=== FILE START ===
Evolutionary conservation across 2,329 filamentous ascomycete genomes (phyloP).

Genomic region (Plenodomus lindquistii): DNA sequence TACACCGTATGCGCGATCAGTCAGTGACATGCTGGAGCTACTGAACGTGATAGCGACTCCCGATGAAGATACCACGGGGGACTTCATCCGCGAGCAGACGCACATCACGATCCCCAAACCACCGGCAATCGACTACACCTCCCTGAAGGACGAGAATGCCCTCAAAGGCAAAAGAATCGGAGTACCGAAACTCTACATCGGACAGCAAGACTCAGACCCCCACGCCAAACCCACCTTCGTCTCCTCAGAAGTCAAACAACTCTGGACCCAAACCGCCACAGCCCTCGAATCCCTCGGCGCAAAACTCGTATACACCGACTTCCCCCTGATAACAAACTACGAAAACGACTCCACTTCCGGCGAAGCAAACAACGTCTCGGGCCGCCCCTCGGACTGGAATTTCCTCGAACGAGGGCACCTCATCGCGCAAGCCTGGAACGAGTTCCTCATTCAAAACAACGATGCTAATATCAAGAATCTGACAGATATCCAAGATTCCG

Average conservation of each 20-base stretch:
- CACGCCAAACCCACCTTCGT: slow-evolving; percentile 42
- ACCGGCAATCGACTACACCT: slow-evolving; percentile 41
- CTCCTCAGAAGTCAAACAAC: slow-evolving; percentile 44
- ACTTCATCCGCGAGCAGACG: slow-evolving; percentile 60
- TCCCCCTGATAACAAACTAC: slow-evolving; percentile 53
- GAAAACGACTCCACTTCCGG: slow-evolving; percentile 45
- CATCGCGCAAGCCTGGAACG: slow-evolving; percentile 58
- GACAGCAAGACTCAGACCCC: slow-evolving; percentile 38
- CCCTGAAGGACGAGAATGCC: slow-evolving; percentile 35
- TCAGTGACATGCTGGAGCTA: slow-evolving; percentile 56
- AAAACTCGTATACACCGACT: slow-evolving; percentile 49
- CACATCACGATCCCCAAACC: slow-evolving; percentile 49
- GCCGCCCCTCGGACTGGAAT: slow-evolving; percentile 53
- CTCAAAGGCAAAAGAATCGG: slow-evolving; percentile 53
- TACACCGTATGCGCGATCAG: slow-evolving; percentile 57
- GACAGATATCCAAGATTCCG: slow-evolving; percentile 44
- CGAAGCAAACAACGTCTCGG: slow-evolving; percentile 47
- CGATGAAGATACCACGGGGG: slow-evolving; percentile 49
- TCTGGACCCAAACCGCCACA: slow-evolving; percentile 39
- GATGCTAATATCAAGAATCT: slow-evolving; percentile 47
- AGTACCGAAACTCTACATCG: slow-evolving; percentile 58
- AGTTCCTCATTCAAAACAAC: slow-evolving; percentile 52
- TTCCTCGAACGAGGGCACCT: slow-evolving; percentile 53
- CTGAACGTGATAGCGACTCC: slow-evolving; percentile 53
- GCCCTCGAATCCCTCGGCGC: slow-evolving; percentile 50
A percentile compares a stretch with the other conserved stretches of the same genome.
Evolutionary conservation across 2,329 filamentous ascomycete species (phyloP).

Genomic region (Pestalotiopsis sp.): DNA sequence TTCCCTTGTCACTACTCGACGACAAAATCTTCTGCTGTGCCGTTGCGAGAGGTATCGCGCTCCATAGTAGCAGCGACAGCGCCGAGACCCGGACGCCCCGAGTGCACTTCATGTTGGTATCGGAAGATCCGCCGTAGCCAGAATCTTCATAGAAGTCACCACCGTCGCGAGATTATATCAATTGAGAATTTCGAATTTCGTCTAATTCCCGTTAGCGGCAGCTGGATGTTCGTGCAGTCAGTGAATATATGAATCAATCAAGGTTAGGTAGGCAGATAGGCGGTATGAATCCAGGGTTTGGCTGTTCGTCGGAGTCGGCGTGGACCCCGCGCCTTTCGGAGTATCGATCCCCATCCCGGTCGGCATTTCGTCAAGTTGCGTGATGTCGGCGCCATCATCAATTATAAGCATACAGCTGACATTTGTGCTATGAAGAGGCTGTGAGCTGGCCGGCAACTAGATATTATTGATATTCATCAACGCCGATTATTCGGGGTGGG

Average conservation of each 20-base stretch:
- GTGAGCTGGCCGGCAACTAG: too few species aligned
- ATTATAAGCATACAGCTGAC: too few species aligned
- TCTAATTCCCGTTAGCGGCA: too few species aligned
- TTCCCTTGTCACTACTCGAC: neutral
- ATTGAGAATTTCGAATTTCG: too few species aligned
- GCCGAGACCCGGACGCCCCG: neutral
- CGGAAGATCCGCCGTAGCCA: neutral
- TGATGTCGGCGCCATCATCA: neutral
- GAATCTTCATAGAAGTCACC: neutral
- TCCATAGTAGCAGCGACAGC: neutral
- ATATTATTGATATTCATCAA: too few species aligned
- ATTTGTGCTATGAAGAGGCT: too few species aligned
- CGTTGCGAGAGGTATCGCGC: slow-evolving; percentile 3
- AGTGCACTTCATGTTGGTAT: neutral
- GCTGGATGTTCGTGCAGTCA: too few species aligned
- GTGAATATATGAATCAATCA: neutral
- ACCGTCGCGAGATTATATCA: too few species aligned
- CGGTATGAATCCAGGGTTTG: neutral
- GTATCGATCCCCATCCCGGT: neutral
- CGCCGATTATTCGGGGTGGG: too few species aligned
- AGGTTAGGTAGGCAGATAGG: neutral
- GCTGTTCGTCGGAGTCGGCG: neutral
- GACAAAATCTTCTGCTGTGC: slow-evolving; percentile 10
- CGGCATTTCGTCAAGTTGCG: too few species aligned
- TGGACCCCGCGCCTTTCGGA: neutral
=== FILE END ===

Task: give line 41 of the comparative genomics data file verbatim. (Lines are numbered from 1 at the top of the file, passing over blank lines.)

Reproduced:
- GAATCTTCATAGAAGTCACC: neutral